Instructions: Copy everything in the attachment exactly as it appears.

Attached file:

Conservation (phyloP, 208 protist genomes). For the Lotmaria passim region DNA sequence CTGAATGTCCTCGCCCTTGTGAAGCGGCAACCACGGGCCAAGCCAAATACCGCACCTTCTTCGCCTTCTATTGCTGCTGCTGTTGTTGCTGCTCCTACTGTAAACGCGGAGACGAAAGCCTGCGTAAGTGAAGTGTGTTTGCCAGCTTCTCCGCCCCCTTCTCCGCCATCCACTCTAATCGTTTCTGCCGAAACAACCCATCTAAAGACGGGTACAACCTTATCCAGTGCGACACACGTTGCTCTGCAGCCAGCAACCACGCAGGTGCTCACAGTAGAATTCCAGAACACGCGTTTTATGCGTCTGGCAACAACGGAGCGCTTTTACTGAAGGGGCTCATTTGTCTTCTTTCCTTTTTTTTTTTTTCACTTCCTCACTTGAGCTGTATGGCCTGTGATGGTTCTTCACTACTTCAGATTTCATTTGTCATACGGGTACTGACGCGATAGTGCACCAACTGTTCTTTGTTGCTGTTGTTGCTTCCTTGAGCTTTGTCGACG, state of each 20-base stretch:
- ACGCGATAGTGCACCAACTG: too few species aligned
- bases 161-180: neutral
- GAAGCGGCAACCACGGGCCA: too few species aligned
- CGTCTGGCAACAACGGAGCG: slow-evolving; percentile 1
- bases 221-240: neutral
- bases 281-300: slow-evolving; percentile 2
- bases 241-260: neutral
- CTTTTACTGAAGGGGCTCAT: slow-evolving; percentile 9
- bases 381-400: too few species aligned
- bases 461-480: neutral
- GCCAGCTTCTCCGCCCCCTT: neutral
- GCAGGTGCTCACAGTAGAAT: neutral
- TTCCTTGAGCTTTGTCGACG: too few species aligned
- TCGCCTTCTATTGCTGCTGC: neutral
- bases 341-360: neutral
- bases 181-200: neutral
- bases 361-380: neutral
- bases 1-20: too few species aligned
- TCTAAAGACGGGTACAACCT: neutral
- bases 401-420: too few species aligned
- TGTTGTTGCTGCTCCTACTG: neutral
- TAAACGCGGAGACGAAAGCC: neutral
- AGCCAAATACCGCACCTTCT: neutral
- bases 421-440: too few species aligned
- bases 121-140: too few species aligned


Conservation (phyloP, 208 protist genomes). For the Lotmaria passim region DNA sequence CTGAATGTCCTCGCCCTTGTGAAGCGGCAACCACGGGCCAAGCCAAATACCGCACCTTCTTCGCCTTCTATTGCTGCTGCTGTTGTTGCTGCTCCTACTGTAAACGCGGAGACGAAAGCCTGCGTAAGTGAAGTGTGTTTGCCAGCTTCTCCGCCCCCTTCTCCGCCATCCACTCTAATCGTTTCTGCCGAAACAACCCATCTAAAGACGGGTACAACCTTATCCAGTGCGACACACGTTGCTCTGCAGCCAGCAACCACGCAGGTGCTCACAGTAGAATTCCAGAACACGCGTTTTATGCGTCTGGCAACAACGGAGCGCTTTTACTGAAGGGGCTCATTTGTCTTCTTTCCTTTTTTTTTTTTTCACTTCCTCACTTGAGCTGTATGGCCTGTGATGGTTCTTCACTACTTCAGATTTCATTTGTCATACGGGTACTGACGCGATAGTGCACCAACTGTTCTTTGTTGCTGTTGTTGCTTCCTTGAGCTTTGTCGACG, state of each 20-base stretch:
- ACGCGATAGTGCACCAACTG: too few species aligned
- bases 161-180: neutral
- GAAGCGGCAACCACGGGCCA: too few species aligned
- CGTCTGGCAACAACGGAGCG: slow-evolving; percentile 1
- bases 221-240: neutral
- bases 281-300: slow-evolving; percentile 2
- bases 241-260: neutral
- CTTTTACTGAAGGGGCTCAT: slow-evolving; percentile 9
- bases 381-400: too few species aligned
- bases 461-480: neutral
- GCCAGCTTCTCCGCCCCCTT: neutral
- GCAGGTGCTCACAGTAGAAT: neutral
- TTCCTTGAGCTTTGTCGACG: too few species aligned
- TCGCCTTCTATTGCTGCTGC: neutral
- bases 341-360: neutral
- bases 181-200: neutral
- bases 361-380: neutral
- bases 1-20: too few species aligned
- TCTAAAGACGGGTACAACCT: neutral
- bases 401-420: too few species aligned
- TGTTGTTGCTGCTCCTACTG: neutral
- TAAACGCGGAGACGAAAGCC: neutral
- AGCCAAATACCGCACCTTCT: neutral
- bases 421-440: too few species aligned
- bases 121-140: too few species aligned